Remarkably, a red head, Nelly Bly (Nancy Kovak), joins the cast of their productions and appears to bring Johnny good luck at the riverboat’s roulette table just like Zolita said she would. Nelly has just broken up with the owner of the riverboat they all work on and Johnny catches her eye. It turns into a nasty little spat between Frankie and Johnny that culminates with her throwing all the gambling winnings he so desperately needed to pay off his debt, out the window.

Is it the best movie I ever saw? No. Is it the funniest? No. But it did the job for me. It felt good to spend time with it right now. Frankie and Johnny is fun. It gets bonus points for somehow being able to take my mind off of things for 87 minutes. This movie is full of bright colors and happy, 19th century styles. The costumes were beautiful. I don’t think I’ve ever seen so much yellow….well, ever. Nor have I ever listened to so much Elvis Presley music….ever.  I’m a little ashamed of that, but I can admit now that I thoroughly enjoyed his singing here. I think my favorite song was near the end where he sings “Hard Luck” with the harmonica played by a boy on the street. I didn’t expect to enjoy it as much as I did.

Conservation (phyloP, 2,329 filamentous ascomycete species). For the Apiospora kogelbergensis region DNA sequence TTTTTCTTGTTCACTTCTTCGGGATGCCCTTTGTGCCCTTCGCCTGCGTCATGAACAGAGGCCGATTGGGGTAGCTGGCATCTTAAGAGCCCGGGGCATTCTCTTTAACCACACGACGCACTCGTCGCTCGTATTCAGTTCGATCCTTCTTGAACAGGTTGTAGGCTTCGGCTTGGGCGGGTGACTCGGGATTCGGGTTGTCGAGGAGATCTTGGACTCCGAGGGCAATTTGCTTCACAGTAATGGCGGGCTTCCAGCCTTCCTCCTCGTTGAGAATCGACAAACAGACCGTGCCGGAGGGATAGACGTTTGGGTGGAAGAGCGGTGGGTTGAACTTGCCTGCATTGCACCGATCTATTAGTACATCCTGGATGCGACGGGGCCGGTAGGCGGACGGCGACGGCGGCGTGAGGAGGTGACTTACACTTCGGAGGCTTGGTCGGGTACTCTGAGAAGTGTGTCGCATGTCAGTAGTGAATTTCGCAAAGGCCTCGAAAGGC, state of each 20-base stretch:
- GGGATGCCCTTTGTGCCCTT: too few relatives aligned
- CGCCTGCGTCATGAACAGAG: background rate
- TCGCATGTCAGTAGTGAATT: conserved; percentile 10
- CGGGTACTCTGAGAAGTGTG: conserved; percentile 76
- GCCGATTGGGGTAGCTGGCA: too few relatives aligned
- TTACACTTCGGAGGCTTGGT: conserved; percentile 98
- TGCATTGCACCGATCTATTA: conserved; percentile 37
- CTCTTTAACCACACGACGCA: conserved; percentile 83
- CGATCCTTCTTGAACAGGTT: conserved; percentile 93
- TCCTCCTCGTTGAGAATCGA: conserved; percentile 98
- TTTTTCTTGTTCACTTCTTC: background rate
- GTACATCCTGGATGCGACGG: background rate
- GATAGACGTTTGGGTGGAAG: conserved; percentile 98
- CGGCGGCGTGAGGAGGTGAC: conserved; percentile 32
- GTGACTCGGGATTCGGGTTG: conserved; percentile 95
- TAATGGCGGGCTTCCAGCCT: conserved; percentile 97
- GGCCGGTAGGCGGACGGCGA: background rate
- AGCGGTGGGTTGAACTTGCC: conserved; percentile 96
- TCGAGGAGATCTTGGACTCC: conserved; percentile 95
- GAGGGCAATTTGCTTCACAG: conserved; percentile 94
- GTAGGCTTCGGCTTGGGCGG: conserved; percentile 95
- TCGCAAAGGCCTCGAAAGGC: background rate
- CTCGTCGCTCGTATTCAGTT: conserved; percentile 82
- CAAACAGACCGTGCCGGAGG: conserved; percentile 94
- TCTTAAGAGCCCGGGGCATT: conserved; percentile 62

Frankie and Johnny was directed by Frederick De Cordova in 1966 for Frankie and Johnny Productions and United Artists. It’s On Demand on TCM right now and available to rent, streaming on Amazon.  Now, I might need to find another Elvis movie to try. Any suggestions? Or should I quit while I’m ahead?